Sen. Graham: Jackson Wouldn’t Be Supreme Court Nominee If GOP Held Majority

Sen. Graham: Jackson Wouldn't Be Supreme Court Nominee If GOP Held Majority Sen. Graham: Jackson Wouldn't Be Supreme Court Nominee If GOP Held Majority Sen. Lindsey Graham, R-S.C., questions U.S. Supreme Court nominee Judge Ketanji Brown Jackson during her Senate Judiciary Committee confirmation hearing on Capitol Hill, March 23, 2022 in Washington, D.C. (Chip Somodevilla/Getty Images)

By Jason Clemons | Monday, 04 April 2022 02:48 PM

Sen. Lindsey Graham, R-S.C., expressed his disappointment with President Joe Biden's pick for the Supreme Court on Monday, saying that Ketanji Brown Jackson wouldn't have gotten this far in the nomination process if Senate Republicans controlled the Senate.

Graham also signaled a warning to how things might work with future Supreme Court nominees in a few years.

"If we get back the Senate and we're in charge of this body, and there is judicial openings, we will talk to our colleagues on the other side. But if we were in charge, [Judge Jackson] would not have been before this committee. You would have had somebody more moderate than this," Graham said during a Senate Judiciary Committee hearing.

While no votes have been officially counted within the Senate, Graham's public words suggest he'll be choosing "no" on Judge Jackson's candidacy for the Supreme Court, replacing the outgoing Justice Stephen Breyer.

The Hill reported that Graham — who has held a U.S. senatorial post since January 2003 — never has filed a formal "no" vote for any Supreme Court finalist.

The House and Senate have been interviewing Judge Jackson about her judicial record in the lower courts for two weeks. It remains to be seen whether Graham only opposes Judge Jackson's apparent political leanings to the left.

"I want you to know right now the process [Senate Democrats] started to go to a simple majority vote is going to rear its head here pretty soon when we're in charge, then we'll talk about judges differently," a cryptic Graham said during Monday's hearing.

In 2017, Republicans voted to drop the 60-vote requirement for all Supreme Court nominees, essentially following the 2013 methodology of former Senate majority leader, the late Harry Reid, D-Nev., after that year's Dmocrat-controlled majority got rid of the 60-vote requirement for lower-court judicial nominees.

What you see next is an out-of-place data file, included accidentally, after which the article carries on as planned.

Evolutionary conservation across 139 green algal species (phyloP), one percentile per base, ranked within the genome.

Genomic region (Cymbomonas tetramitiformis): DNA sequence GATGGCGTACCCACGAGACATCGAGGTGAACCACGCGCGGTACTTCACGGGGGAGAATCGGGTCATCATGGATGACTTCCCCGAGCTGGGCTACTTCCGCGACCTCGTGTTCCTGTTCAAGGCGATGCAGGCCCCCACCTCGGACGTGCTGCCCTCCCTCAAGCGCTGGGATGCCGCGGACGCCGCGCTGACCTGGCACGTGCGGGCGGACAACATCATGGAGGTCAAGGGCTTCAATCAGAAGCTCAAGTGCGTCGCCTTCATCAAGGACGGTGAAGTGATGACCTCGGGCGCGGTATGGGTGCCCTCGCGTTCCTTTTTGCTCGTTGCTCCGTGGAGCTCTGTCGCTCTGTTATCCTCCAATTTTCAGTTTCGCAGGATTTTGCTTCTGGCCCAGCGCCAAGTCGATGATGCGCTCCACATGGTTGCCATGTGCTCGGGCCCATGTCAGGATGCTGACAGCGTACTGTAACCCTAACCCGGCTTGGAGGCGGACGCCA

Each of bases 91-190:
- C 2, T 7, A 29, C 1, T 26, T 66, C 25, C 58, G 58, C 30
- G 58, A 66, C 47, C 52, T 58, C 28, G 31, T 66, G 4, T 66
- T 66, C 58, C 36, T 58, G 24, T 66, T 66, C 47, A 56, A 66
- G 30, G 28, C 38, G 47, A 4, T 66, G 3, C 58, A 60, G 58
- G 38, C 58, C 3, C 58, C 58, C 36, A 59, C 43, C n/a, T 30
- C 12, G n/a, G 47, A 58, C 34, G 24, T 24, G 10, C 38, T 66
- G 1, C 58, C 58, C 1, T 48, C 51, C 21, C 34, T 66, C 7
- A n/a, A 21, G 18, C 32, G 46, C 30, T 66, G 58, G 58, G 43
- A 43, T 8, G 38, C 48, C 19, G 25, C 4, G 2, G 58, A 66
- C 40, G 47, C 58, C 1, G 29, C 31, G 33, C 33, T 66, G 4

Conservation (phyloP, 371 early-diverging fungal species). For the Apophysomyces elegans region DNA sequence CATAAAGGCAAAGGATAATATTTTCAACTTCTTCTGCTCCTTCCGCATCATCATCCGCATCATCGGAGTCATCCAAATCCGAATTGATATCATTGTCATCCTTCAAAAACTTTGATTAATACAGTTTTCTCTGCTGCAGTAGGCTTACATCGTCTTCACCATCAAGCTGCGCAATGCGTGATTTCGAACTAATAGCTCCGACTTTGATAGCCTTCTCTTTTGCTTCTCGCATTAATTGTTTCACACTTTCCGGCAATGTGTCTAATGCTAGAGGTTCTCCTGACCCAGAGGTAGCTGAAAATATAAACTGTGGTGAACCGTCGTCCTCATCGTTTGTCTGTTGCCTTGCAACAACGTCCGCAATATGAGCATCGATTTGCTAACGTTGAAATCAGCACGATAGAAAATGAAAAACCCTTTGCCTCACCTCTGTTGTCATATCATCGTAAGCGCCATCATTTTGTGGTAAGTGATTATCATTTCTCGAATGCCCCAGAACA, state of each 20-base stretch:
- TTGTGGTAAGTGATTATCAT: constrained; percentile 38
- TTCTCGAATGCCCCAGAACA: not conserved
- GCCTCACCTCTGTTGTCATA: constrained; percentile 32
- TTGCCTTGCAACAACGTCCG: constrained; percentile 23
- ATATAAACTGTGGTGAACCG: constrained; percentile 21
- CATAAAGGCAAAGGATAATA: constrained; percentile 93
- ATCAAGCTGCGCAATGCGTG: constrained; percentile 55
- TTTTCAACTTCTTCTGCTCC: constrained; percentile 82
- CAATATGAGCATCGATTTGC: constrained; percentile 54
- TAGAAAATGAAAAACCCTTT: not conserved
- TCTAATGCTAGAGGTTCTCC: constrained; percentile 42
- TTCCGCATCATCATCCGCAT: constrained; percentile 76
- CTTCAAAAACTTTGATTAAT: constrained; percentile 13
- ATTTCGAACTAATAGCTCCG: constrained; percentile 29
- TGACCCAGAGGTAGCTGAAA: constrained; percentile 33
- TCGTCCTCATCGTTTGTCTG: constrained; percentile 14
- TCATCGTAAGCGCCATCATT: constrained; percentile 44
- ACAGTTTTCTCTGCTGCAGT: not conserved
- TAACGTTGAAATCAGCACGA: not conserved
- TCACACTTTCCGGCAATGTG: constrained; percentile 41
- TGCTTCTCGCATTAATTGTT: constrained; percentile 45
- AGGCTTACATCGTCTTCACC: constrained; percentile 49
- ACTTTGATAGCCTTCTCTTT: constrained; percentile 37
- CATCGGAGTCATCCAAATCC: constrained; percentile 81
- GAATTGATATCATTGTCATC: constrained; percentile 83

By today's Senate rules, a simple 51-vote yes majority would get Judge Jackson confirmed into the Supreme Court.

In 2016, Republicans refused Merrick Garland's Supreme Court nomination, citing the decades-long tradition of not politicizing the commander-in-chief's Supreme Court pick during presidential-election years — when the White House and Senate are not controlled by the same party.

In the fall of 2020, then-President Donald Trump was able to replace the late Justice Ruth Bader Ginsburg with conservative pick Justice Amy Coney Barrett, just days before the presidential election, since the White House and Senate were both controlled by Republicans.

If the Democrats hadn't picked up extra Senate seats during the 2020 election cycle — including two Georgia seats via runoff elections in January 2021 — Sen. Graham might have gotten his wish about precluding Judge Jackson from advancing this far into the Supreme Court process.

However, his dissenting rhetoric could be moot, since there are already reports of Judge Jackson being confirmed into the Supreme Court as early as this week.

Graham's Monday comments were not well-received on the other side of the aisle. Nora Keefe, spokesperson for the Democratic Senatorial Campaign Committee (DSCC), shot back with the following statement.

"If Senate Republicans had their way, the first Black woman nominated to the Supreme Court would not even have received a hearing," said Keefe, according to The Hill. "Republicans' shameful and relentless attacks on a nominee as qualified as Judge Jackson reinforce the stakes of this year's election, and will remind voters why we must defend and expand our Democratic Senate majority with the power to confirm Supreme Court justices."

Regarding 2024, Senate Minority Leader Mitch McConnell, R-Ky., has said that President Biden wouldn't be allowed to nominate a Supreme Court pick that year — if the Republicans take back the Senate this fall.

"I think in the middle of a presidential election, if you have a Senate of the opposite party of the president, you have to go back to the 1880s to find the last time a vacancy was filled. So I think it's highly unlikely," McConnell said in a 2021 radio interview with Hugh Hewitt.

The current Supreme Court includes Justice Clarence Thomas, only the second African-American to serve on the nation's highest court. Thomas, a selection of former President George H.W. Bush, was confirmed by the Senate in October 1991.

Original Article